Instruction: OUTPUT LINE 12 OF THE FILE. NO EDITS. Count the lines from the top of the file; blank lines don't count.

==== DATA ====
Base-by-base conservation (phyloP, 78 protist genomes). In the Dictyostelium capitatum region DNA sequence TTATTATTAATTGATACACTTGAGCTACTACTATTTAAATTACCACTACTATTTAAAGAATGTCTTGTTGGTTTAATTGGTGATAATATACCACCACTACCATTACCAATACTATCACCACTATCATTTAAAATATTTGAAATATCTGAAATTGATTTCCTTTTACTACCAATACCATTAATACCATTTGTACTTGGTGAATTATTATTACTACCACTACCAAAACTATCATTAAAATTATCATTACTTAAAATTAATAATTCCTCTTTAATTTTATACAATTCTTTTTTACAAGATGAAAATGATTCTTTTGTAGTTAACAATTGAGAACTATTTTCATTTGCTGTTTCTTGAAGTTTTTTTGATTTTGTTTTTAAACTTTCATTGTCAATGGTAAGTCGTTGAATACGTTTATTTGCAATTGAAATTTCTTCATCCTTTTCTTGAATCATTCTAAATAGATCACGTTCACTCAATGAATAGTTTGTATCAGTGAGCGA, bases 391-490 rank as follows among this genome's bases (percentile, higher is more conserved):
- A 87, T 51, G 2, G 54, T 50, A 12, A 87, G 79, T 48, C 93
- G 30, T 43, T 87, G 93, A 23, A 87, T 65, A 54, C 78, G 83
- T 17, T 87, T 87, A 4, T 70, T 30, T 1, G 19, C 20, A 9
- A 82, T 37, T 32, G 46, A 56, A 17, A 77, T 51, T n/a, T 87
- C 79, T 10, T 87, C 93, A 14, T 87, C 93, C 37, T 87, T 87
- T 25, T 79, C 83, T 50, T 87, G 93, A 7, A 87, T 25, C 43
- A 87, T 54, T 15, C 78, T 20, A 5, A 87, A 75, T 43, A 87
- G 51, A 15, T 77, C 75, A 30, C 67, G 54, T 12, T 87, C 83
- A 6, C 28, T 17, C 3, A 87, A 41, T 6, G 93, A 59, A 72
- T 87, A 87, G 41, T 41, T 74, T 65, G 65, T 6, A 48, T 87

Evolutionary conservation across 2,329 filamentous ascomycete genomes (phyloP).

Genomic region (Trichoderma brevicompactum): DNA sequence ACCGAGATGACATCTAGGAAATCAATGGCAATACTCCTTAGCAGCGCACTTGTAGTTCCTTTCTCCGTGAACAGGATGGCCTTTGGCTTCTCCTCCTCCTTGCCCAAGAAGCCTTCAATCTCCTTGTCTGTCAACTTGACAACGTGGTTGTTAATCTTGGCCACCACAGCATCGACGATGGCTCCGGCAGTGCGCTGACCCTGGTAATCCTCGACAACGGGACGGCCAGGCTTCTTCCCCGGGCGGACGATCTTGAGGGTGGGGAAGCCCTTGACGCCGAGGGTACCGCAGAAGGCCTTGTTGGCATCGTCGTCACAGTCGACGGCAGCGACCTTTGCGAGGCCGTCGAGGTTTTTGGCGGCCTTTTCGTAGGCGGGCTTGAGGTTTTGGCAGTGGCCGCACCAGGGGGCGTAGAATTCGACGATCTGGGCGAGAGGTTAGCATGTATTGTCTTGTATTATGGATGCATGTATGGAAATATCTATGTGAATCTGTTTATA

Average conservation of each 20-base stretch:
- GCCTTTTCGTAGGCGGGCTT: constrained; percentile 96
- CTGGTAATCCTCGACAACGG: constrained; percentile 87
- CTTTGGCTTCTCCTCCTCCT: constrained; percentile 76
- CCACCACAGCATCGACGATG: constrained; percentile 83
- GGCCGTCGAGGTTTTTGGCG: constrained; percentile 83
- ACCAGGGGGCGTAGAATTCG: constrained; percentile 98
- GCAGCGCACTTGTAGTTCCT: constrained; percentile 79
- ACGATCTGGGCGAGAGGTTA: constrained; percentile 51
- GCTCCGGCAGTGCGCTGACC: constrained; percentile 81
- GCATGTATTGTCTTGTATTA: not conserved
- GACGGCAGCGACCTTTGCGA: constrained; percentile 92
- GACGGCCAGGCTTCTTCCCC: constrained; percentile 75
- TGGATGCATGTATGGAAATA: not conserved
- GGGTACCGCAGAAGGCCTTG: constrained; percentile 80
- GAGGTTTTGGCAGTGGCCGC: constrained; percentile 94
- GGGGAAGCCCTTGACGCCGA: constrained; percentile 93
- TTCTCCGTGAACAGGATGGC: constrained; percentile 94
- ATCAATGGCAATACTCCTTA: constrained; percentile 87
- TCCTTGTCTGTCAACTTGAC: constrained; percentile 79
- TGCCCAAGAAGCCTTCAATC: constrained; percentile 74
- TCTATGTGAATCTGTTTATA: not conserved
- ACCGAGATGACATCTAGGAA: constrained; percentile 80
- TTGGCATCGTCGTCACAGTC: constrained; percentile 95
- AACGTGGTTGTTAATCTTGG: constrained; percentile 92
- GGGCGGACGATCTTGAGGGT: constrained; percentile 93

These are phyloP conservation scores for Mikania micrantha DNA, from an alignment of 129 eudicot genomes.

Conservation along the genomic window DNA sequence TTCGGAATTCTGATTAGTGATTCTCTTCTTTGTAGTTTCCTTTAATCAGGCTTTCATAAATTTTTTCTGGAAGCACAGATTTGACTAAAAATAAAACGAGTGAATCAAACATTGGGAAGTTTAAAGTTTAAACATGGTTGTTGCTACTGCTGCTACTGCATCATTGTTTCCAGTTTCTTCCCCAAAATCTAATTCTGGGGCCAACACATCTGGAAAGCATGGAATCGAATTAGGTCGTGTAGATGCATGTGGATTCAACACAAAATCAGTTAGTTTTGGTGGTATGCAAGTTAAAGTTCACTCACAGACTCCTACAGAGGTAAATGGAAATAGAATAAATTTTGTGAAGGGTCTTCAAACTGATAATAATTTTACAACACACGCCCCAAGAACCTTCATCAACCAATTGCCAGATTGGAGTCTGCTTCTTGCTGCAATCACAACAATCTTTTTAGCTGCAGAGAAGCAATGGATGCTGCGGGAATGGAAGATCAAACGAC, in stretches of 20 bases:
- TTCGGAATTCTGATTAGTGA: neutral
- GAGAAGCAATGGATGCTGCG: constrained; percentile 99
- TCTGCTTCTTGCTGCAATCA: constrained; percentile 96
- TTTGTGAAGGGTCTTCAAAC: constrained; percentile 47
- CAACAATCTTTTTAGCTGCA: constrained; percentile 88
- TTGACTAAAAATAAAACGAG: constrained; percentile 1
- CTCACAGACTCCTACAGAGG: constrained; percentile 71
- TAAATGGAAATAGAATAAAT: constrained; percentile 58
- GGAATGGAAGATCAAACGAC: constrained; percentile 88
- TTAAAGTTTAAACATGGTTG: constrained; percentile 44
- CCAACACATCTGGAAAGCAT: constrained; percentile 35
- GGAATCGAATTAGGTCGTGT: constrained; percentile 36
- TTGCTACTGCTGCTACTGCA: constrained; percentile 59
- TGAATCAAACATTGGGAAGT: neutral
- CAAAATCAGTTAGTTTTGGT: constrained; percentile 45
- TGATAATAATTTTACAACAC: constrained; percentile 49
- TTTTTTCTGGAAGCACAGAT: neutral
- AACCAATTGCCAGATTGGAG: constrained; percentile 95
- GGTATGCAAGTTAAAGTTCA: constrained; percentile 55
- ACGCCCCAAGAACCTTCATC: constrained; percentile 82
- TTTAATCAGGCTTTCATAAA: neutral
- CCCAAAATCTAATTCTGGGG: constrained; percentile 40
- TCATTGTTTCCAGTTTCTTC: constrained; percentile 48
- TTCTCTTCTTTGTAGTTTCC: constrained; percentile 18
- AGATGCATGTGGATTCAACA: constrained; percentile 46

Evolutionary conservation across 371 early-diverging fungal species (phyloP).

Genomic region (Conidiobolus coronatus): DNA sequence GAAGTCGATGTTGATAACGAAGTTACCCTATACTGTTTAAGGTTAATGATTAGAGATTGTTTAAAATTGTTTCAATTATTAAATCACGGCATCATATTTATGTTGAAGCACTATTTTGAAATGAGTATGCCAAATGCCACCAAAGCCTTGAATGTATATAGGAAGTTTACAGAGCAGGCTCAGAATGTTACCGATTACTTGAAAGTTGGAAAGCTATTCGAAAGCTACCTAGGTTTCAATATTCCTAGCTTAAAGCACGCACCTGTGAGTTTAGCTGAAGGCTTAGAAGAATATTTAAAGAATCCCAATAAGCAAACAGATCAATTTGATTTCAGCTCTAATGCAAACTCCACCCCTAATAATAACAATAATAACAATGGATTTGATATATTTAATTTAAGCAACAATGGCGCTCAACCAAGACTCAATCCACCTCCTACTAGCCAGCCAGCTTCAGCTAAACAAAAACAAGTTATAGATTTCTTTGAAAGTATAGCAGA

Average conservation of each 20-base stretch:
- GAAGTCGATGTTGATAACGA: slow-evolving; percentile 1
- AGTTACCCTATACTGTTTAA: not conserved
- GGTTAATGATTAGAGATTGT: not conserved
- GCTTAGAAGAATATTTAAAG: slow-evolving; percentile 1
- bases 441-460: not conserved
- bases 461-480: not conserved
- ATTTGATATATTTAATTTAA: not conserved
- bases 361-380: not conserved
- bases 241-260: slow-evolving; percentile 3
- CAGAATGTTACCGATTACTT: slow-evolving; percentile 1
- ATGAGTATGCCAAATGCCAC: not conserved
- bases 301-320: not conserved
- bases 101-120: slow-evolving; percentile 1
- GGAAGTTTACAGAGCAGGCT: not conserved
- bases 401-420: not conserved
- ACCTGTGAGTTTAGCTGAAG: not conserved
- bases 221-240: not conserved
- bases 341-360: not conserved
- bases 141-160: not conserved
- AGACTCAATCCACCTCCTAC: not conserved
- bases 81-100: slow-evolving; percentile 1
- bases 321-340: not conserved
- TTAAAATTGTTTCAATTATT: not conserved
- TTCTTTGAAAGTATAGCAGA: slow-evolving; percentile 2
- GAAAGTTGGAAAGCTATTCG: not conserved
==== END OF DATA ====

Evolutionary conservation across 2,329 filamentous ascomycete genomes (phyloP).